The Welsh folk song
Llwyn Onn (Gwen of
Llwyn) was set to this melody and was first published in 1802 but the
tune likely goes back much farther.. The English words (below) were written
by John Oxenford sometime in the 1800s. These are not a translation of
the Welsh song, which tells of a sailor's love for Gwen of Llwyn. Many
other songs have been written to this traditional tunes as well.
There is a page dedicated to this song and its lyric variations here: http://www.gurman.org/ashgrove/.
The ash grove, how graceful, how plainly 'tis speaking,
the harp [wind] through it playing has language for me.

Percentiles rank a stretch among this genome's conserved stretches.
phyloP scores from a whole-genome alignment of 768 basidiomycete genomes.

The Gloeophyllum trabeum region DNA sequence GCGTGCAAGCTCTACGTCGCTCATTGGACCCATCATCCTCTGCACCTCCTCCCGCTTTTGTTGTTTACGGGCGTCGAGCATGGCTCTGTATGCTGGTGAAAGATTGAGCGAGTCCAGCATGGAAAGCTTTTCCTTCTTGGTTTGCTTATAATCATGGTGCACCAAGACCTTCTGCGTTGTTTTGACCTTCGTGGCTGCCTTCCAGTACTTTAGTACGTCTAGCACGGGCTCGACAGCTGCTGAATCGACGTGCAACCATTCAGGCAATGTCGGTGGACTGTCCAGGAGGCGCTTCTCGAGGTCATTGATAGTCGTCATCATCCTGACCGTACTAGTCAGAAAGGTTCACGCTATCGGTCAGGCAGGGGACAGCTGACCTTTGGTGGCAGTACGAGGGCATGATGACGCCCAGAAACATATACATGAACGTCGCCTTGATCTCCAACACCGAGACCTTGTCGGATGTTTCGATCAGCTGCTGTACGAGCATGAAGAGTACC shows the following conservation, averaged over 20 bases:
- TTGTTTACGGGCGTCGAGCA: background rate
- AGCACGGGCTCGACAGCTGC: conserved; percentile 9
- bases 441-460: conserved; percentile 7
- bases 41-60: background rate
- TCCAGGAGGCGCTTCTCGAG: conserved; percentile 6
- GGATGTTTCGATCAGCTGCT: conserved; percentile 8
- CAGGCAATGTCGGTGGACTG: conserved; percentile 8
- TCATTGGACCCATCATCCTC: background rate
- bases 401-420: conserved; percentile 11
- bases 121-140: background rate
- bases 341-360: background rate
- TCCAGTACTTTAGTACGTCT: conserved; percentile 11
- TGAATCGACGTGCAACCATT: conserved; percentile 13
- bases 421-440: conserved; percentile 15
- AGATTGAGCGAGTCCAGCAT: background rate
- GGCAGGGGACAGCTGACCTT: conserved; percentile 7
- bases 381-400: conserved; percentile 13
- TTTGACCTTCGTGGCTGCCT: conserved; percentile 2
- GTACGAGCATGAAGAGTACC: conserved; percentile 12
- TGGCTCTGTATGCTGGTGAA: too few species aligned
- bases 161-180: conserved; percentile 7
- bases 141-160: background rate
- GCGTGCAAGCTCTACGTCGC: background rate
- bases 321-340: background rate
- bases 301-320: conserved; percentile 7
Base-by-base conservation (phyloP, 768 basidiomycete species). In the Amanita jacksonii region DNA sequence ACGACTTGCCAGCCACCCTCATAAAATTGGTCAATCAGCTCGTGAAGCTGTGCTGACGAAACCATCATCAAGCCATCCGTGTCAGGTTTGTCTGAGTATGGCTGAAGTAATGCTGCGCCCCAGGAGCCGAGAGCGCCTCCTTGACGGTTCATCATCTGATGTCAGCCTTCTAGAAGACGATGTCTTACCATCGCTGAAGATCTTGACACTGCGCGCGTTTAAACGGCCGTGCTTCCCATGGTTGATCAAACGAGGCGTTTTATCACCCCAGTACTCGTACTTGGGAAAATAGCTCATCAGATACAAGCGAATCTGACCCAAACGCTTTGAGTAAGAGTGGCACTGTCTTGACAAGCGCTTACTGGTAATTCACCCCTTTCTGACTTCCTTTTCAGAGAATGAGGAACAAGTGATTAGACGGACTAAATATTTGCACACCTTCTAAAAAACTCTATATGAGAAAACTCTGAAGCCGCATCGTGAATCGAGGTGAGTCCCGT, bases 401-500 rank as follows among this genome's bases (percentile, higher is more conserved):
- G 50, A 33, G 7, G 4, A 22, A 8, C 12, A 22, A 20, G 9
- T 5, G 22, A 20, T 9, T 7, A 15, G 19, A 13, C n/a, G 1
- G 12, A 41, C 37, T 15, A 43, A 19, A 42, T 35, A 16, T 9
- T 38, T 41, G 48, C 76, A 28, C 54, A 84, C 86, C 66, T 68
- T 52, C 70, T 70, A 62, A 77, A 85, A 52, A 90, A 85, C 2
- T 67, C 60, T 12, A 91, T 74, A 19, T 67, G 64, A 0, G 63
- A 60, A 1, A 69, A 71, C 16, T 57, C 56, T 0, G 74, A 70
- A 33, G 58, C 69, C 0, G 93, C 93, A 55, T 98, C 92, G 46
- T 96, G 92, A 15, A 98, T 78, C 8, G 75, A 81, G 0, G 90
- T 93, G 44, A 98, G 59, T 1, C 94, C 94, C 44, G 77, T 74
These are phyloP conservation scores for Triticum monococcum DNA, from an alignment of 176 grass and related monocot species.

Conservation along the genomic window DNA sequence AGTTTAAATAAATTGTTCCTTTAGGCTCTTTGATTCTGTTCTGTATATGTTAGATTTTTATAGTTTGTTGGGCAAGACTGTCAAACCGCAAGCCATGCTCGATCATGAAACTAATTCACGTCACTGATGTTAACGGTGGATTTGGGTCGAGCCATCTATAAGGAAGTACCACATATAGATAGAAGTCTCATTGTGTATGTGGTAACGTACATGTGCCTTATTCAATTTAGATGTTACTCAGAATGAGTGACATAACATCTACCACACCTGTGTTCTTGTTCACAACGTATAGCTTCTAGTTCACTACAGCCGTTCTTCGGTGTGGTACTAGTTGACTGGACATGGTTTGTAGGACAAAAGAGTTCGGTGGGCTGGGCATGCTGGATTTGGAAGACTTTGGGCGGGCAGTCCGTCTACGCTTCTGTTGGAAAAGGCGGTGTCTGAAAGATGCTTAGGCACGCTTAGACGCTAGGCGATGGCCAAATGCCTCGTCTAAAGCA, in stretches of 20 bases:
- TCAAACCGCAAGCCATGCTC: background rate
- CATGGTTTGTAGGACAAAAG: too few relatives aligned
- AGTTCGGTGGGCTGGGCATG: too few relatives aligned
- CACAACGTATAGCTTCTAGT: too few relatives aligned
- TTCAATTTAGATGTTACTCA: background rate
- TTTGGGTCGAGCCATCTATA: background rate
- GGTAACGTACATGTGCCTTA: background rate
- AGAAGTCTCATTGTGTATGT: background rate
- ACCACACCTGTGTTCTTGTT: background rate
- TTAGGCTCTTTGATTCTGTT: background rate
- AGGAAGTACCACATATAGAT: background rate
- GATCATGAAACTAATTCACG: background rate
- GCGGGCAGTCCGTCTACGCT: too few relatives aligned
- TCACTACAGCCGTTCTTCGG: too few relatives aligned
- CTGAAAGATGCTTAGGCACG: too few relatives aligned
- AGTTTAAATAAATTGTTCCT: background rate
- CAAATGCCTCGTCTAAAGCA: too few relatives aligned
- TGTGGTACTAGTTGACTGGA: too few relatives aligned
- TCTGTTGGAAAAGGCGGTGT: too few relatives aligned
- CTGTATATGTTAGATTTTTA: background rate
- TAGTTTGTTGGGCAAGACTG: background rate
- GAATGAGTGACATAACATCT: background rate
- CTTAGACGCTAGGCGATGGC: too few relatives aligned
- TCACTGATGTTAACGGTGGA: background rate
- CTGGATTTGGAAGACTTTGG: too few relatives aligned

Whenever the light through its branches is breaking
a host of kind faces is gazing on me.
The friends of my childhood again are before me,
each step wakes a memory as freely I roam.
With soft whispers laden its leaves rustle o'er me,
the ash grove, the ash grove again [alone] is my home.
Down yonder green valley where streamlets meander
when twilight is fading I pensively rove.
Or at the bright noontide in solitude wander
amid the dark shades of the lonely ash grove.
'Twas there while the blackbird was cheerfully singing
I first met that dear one, the joy of my heart.
Around us for gladness the bluebells were springing
the ash grove, the ash grove that sheltered my home.
My laughter is over, my step loses lightness,
old countryside measures steal soft on my ears;
I only remember the past and its brightness,
the dear ones I mourn for again gather here.
From out of the shadows their loving looks greet me,
and wistfully searching the leafy green dome,
I find other faces fond bending to greet me,
the ash grove, the ash grove alone is my home.